If you’ve answered all of these question correctly then it appears as if you’ve passed and you MAY be eligible for a HARP 2.0 refiannce. You may also qualify for the “no appraisal / streamline” version which means even less headaches. To find out if you qualify for sure and what the rates/terms would be, contact a certified mortgage banker today:
Author Joe Karns is a seasoned mortgage banker and master of getting you the HARP 2.0 Eligibility, is dedicated to bringing his subscribers relevant and useful information. Want a free mortgage checkup? Check out Joe Karns at the following link for more a FREE refinance consultation. Or, click here for a free quote and to determine your HARP Eligibility.
Best HARP 2.0 Rates(3)
Best HARP 2.0 Rates
One of the top questions from homeowner’s these days seems to be, “What lender can get me the best HARP 2.0 rates on my refinance?”, but this question should actually be second to the most important factor: “What lender can even do my HARP refinance?”. Unlike most standardized mortgage programs we’ve all come to know, there are many factors that will determine which lenders can complete your transaction. There are also different “pricing hits” for various aspects of your scenario which are important to know before you start your search for the best HARP 2.0 rates. In this piece we’ll be focusing on how to best educate yourself on the potential pricing hits:
Best HARP 2.0 Rates – Loan Level Hits to Watch for:
Compare Mortgage Rates(32)
Compare Mortgage Rates the smart way and come out on top.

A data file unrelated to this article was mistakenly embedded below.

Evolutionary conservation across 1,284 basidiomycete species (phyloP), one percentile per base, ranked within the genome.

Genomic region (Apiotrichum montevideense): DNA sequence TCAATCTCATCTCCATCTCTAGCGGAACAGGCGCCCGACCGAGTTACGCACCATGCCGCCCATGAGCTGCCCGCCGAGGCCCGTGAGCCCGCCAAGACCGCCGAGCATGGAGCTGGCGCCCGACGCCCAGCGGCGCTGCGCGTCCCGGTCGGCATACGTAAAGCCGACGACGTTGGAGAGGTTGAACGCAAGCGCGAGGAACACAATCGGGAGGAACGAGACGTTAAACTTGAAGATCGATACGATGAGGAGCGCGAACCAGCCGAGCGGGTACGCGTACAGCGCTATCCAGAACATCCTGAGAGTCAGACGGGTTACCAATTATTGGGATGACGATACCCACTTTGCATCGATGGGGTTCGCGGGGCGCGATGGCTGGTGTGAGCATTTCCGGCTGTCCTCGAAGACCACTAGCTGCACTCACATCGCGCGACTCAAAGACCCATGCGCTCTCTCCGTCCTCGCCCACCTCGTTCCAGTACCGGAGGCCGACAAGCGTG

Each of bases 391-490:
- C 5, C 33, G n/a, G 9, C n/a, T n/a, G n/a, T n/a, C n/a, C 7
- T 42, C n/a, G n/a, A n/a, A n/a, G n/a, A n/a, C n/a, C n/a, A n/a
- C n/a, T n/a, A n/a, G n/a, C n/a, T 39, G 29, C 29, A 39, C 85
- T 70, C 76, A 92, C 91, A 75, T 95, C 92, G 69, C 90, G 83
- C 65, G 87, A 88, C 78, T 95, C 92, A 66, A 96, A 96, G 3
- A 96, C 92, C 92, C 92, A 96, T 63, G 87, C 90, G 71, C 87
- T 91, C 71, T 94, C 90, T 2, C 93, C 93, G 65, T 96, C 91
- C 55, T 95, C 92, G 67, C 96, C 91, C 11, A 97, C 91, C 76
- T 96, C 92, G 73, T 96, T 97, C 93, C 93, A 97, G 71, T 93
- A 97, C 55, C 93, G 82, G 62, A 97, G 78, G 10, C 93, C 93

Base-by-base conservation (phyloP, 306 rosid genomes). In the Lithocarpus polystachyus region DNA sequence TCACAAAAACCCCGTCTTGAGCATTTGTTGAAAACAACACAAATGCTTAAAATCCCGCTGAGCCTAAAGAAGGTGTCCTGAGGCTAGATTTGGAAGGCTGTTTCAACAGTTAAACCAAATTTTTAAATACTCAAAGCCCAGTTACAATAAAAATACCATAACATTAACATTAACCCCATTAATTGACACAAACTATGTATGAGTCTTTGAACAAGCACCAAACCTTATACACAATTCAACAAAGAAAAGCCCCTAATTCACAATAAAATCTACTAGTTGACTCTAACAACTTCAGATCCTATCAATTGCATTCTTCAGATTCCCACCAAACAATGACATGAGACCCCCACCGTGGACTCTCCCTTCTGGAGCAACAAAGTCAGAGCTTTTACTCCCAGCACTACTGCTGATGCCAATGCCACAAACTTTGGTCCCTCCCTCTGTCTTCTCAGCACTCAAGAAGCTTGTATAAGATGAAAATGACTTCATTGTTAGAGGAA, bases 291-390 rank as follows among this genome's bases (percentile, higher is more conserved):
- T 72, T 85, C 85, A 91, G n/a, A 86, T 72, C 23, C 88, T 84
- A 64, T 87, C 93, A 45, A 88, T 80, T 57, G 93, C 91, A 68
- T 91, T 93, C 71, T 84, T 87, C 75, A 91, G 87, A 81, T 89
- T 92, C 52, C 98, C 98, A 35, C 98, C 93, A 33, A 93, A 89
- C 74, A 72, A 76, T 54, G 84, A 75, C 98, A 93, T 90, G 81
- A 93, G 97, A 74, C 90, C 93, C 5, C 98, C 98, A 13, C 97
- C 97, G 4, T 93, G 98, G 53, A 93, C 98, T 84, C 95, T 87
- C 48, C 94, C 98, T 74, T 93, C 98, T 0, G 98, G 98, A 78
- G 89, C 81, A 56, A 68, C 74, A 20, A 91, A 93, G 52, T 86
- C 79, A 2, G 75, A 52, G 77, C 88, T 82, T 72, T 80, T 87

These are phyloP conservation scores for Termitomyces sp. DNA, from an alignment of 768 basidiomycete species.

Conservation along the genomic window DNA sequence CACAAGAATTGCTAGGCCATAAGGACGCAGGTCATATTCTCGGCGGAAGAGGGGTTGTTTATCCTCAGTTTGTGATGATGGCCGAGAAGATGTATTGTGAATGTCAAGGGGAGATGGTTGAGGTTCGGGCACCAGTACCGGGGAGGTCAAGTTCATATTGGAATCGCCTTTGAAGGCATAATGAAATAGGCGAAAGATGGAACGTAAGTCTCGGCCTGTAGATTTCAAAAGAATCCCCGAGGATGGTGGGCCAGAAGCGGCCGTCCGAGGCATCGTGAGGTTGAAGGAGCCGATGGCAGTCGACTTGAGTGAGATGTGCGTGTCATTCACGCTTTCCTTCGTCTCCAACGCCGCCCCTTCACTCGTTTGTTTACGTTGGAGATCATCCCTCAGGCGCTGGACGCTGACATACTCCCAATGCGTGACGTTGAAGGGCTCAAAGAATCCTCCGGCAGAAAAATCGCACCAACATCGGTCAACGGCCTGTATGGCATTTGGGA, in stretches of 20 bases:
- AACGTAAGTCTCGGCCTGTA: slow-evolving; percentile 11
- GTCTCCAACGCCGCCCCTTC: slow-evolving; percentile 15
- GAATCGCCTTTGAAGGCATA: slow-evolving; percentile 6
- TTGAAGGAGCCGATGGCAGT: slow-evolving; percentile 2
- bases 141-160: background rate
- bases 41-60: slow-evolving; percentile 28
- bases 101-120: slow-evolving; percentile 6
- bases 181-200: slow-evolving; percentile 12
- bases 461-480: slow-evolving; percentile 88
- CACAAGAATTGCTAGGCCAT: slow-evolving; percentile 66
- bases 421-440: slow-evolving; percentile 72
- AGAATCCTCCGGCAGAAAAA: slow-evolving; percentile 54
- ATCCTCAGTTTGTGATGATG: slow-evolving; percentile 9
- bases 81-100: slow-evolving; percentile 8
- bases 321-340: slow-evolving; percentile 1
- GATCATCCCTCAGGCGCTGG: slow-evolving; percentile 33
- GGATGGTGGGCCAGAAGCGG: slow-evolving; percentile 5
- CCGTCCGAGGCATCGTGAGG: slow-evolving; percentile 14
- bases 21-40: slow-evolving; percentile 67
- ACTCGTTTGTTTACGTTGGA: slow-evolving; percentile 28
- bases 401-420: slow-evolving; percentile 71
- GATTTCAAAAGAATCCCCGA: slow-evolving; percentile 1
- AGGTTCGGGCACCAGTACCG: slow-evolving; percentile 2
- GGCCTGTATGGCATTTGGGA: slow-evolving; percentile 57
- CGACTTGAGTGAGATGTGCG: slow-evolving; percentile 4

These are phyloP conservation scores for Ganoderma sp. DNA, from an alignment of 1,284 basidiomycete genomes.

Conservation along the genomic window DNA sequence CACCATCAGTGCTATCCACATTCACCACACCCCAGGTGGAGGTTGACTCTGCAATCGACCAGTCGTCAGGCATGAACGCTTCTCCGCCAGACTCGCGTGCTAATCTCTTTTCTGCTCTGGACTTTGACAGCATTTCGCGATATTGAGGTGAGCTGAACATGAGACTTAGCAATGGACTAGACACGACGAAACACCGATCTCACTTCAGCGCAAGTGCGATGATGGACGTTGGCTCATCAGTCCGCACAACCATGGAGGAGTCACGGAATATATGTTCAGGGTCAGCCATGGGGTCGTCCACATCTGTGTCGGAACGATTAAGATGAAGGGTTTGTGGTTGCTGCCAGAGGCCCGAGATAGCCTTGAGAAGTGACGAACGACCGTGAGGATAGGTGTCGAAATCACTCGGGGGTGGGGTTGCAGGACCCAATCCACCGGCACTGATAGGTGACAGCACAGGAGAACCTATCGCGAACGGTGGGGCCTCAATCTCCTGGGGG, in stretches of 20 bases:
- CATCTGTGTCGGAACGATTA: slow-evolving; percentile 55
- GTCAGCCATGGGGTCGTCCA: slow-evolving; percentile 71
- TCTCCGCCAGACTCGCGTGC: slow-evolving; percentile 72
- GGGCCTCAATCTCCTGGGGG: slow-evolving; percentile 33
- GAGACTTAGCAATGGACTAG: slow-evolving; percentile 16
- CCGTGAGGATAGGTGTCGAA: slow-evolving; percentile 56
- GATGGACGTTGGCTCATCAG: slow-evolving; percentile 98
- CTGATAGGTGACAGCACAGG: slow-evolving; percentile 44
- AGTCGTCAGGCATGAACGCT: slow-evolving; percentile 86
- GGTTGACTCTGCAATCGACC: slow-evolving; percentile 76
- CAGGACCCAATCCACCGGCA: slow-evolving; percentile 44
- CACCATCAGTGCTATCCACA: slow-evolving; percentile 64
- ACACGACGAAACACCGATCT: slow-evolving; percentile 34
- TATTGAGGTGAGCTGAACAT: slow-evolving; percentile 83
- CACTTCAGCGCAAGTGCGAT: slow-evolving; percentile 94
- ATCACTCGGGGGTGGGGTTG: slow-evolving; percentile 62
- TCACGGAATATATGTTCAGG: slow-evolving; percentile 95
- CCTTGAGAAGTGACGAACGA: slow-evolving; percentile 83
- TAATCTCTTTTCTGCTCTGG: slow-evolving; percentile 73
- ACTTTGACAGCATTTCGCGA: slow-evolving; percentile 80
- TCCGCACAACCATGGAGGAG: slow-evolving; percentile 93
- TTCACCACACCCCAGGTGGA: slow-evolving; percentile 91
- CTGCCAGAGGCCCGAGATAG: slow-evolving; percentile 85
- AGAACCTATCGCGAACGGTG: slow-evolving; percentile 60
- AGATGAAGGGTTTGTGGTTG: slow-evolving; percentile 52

Whether you are a consumer looking to purchase a home or a seasoned homeowner looking to refinance, there are a number of key factors to consider when you compare mortgage rates.
When you compare mortgage rates, you must first consider the integrity of the lender. Its best to compare mortgage rates of local banks, mortgage bankers, and also brokers. Typically brokers will have the absolute lowest bare bones rates, but they are also have the least control over the fulfillment of your transaction since they are required to outsource the underwriting and sometimes also the processing. On the other side of the spectrum, local banks as well as the “big banks” may have the most well-known brand name, however when you actually compare interest rates between them and the mortgage bankers, the actual banks usually have higher rates since all of their massive advertising costs big money which they pass on to you the consumer. At the end of the day, the reputable mortgage bankers are usually the best mix of low rates, control over the entire process, and overall integrity.